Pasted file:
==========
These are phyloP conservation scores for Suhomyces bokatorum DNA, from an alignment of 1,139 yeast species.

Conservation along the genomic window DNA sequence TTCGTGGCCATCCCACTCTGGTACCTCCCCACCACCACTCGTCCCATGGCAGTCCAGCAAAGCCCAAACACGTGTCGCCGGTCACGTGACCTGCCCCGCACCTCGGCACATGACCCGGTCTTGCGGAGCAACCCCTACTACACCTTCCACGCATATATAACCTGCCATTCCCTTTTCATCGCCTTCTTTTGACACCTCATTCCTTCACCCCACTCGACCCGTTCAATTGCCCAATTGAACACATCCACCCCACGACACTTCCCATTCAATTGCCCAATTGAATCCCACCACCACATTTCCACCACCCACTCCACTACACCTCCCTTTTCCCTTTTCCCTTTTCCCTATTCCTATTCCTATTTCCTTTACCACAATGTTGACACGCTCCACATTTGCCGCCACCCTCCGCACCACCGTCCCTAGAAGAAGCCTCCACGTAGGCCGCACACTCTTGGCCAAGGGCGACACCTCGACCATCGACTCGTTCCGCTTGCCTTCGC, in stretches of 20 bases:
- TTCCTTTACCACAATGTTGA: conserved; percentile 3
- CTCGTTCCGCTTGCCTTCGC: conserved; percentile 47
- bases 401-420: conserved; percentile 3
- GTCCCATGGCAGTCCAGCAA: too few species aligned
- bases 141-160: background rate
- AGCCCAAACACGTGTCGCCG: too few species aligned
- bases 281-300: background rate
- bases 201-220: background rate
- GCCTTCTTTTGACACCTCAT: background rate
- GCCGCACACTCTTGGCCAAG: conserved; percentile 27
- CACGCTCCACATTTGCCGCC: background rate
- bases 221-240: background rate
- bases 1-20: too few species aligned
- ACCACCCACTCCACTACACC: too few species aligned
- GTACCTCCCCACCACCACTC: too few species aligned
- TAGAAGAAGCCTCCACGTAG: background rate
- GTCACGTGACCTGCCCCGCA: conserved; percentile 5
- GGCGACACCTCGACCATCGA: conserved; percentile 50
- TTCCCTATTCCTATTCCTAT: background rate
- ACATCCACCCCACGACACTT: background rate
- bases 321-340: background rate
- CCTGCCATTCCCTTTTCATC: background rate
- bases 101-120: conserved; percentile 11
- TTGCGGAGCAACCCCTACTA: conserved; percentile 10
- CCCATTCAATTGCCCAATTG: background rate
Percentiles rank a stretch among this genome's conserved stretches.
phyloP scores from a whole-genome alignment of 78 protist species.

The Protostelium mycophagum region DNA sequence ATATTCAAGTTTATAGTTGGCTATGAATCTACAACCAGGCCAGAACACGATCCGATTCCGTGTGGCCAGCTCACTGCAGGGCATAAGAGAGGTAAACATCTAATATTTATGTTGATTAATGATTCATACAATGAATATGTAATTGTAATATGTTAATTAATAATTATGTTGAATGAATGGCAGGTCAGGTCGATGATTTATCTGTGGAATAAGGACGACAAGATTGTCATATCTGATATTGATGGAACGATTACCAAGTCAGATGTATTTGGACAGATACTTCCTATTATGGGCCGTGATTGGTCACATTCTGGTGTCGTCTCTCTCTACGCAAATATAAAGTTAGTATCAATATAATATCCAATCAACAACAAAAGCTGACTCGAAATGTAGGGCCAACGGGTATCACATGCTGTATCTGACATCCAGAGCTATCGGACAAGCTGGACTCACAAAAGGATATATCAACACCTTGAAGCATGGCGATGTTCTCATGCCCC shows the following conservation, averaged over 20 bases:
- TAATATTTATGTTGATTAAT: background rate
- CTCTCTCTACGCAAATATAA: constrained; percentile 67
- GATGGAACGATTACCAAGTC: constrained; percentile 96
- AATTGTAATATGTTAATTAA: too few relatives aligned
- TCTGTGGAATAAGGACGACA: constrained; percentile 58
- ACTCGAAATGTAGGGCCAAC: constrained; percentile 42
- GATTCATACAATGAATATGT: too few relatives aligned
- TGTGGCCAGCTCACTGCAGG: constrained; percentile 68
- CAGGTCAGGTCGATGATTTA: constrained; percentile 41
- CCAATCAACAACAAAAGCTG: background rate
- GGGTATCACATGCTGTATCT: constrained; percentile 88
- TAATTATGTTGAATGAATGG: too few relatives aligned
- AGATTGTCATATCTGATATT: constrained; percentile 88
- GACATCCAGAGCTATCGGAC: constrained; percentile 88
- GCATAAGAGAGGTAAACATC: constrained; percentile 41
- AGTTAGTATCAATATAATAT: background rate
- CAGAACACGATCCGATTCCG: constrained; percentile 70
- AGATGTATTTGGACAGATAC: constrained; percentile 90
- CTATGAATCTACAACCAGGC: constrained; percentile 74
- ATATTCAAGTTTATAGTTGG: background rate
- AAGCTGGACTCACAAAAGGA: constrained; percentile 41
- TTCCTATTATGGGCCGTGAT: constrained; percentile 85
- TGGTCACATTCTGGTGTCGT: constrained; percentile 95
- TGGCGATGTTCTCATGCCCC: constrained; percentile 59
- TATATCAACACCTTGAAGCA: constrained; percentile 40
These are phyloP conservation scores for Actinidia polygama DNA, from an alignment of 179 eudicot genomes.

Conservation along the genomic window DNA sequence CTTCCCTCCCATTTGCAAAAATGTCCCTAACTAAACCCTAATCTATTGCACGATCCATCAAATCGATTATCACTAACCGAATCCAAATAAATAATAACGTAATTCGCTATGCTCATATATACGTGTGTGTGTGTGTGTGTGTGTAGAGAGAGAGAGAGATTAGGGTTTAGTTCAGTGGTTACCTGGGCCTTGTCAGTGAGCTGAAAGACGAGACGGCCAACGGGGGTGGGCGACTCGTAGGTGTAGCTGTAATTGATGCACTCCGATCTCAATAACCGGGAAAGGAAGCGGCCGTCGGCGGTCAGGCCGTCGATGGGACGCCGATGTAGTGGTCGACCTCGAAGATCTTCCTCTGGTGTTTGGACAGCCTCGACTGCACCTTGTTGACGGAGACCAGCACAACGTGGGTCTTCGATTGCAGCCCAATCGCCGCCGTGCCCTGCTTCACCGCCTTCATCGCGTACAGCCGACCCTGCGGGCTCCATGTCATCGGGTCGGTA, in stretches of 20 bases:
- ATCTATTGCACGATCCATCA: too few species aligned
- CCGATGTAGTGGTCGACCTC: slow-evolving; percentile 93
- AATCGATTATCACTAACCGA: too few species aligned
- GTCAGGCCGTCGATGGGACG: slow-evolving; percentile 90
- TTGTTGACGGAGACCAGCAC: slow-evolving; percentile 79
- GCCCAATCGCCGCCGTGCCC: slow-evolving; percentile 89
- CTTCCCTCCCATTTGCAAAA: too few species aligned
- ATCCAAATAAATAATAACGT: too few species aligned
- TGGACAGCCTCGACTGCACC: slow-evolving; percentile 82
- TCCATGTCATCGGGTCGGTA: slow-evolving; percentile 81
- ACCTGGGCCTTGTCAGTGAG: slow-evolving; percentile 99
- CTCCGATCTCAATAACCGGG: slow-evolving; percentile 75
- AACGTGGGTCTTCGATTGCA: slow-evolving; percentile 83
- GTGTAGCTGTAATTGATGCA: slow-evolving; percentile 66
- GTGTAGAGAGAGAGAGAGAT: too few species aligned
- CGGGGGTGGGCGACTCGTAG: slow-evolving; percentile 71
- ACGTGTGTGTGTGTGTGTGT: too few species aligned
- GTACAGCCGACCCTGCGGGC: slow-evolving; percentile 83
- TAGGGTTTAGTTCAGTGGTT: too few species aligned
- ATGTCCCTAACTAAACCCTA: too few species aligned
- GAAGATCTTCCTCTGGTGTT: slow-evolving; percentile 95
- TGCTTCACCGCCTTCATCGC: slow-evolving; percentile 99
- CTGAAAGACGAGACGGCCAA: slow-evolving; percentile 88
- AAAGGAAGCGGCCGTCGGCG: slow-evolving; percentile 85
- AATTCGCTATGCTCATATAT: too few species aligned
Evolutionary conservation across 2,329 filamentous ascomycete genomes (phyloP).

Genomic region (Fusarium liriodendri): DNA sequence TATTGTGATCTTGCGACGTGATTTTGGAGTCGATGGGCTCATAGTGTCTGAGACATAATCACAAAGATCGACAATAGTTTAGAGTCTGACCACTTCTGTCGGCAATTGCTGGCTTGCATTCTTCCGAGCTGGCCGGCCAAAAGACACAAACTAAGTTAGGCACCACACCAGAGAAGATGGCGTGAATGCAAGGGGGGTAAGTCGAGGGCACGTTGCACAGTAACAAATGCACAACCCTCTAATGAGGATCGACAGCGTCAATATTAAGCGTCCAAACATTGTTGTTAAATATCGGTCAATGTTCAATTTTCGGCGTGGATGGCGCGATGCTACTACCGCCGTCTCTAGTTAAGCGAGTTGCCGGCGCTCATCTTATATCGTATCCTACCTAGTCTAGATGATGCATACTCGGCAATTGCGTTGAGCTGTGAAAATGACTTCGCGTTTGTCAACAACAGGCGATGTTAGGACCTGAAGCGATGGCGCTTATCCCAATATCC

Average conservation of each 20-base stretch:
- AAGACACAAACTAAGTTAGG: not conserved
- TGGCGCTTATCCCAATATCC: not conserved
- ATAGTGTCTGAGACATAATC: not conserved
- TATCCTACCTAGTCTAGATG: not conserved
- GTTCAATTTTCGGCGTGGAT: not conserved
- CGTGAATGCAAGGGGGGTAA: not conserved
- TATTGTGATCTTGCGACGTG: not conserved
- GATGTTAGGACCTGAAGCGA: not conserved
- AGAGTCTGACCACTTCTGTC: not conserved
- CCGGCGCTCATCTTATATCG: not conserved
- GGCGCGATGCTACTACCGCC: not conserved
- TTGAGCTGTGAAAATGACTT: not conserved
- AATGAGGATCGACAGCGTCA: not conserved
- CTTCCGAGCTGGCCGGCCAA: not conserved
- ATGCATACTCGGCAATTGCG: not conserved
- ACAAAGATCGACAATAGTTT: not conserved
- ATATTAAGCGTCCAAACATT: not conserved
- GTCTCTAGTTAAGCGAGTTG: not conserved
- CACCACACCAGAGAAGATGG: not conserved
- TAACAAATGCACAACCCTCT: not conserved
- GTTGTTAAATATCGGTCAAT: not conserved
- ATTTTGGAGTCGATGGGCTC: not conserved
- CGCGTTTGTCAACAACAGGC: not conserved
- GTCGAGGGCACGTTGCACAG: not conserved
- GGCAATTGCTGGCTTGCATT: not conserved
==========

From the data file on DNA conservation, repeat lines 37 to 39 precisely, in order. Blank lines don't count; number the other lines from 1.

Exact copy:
- GATTCATACAATGAATATGT: too few relatives aligned
- TGTGGCCAGCTCACTGCAGG: constrained; percentile 68
- CAGGTCAGGTCGATGATTTA: constrained; percentile 41